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PSVR 2 vs. Quest 2: Which Should You Buy, or Should You Wait?

Two very different VR headsets compared -- and you may also want to wait for the inevitable Quest 3.

Scott Stein Editor at Large
I started with CNET reviewing laptops in 2009. Now I explore wearable tech, VR/AR, tablets, gaming and future/emerging trends in our changing world. Other obsessions include magic, immersive theater, puzzles, board games, cooking, improv and the New York Jets. My background includes an MFA in theater which I apply to thinking about immersive experiences of the future.
Expertise VR and AR, gaming, metaverse technologies, wearable tech, tablets Credentials
  • Nearly 20 years writing about tech, and over a decade reviewing wearable tech, VR, and AR products and apps
Scott Stein
5 min read
PlayStation VR 2 and Quest 2 VR headsets on a green background

The Quest 2 (left) and the PlayStation VR 2: right now, the top two mainstream gaming VR headsets of 2023.

Scott Stein/CNET

Sony's PlayStation VR 2 is the PlayStation 5's first dedicated VR headset, but 2023 is just getting started. With Meta's Quest 3 expected by the end of the year and Apple's unknown VR/AR headset expected to make an appearance as well, this isn't necessarily the best time to get a VR headset. But we love a lot of what the PSVR 2 offers, even if it's currently limited to a smaller game library and needs a wired connection to a PS5.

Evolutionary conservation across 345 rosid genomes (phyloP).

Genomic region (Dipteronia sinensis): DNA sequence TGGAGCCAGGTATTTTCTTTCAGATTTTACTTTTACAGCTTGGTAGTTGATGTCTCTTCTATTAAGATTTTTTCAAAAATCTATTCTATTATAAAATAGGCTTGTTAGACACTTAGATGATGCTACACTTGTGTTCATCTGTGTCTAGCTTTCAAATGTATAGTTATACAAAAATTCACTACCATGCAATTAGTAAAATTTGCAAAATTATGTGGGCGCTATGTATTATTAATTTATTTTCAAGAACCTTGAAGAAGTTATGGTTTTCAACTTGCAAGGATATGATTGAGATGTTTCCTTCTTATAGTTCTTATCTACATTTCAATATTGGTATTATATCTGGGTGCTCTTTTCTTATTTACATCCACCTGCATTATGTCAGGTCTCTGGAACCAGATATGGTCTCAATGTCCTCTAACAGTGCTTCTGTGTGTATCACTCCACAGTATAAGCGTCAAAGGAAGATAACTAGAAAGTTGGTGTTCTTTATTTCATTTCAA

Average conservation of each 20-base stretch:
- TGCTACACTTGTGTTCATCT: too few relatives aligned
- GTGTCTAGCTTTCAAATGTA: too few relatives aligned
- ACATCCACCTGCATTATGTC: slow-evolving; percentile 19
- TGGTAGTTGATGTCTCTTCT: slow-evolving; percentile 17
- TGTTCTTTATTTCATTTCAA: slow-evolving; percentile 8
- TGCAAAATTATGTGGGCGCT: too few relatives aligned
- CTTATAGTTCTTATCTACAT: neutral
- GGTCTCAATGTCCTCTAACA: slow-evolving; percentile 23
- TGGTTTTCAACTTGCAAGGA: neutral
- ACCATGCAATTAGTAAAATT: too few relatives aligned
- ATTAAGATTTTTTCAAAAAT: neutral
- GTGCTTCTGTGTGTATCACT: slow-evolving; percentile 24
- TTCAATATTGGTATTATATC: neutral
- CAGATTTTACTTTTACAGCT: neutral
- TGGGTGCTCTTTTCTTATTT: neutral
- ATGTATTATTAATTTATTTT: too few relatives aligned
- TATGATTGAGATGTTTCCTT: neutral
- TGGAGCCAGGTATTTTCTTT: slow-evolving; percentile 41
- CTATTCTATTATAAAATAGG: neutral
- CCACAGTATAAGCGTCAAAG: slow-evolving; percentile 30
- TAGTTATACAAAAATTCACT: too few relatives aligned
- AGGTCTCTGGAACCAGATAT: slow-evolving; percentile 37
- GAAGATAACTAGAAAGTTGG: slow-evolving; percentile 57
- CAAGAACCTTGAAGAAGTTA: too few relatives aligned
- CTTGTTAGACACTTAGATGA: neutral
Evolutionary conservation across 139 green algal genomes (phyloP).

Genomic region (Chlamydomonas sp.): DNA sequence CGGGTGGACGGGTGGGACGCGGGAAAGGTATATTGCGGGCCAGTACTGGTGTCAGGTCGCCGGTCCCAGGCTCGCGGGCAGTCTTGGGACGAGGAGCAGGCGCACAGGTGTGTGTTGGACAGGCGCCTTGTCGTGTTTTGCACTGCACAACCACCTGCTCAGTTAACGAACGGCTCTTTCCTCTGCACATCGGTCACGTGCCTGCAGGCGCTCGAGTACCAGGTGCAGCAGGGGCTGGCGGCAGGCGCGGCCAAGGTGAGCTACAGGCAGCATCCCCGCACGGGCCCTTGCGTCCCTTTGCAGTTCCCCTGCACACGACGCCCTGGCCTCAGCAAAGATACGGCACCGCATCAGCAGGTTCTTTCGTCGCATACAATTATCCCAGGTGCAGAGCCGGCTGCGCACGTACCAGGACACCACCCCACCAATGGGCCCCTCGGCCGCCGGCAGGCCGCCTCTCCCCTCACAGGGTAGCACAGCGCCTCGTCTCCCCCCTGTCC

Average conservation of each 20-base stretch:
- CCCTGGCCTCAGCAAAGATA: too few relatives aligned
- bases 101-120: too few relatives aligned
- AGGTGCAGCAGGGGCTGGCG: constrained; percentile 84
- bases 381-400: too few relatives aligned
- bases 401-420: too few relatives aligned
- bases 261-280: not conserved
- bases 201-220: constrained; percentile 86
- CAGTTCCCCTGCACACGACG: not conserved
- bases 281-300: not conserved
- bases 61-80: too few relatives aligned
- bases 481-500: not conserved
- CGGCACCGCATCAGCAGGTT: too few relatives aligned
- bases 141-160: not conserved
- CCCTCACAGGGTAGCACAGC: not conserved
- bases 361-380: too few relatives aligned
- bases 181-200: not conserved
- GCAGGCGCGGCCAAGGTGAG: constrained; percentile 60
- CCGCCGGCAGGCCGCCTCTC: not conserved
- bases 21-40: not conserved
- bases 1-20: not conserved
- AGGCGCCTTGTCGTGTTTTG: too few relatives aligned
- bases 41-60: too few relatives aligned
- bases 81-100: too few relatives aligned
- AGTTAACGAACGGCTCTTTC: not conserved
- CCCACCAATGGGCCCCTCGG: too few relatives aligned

The Quest 2 is the most successful VR headset, although it's over two years old. Here's how these two devices differ and what each is best at. My colleague Justin Eastzer and I deeply discussed the topic in the video embedded in this story.

For more, read CNET's PSVR 2 review and Quest 2 review, and check out our favorite Quest 2 games and PSVR 2 games.

Watch this: Quest 2 vs. PSVR 2: How the Leading VR Headsets Compare

Hardware: Standalone vs. cabled

The Quest 2 is a fully self-contained VR game system; nothing else is required. For its $399 (£399, AU$630) price, that's a huge advantage that competitors are still trying to match.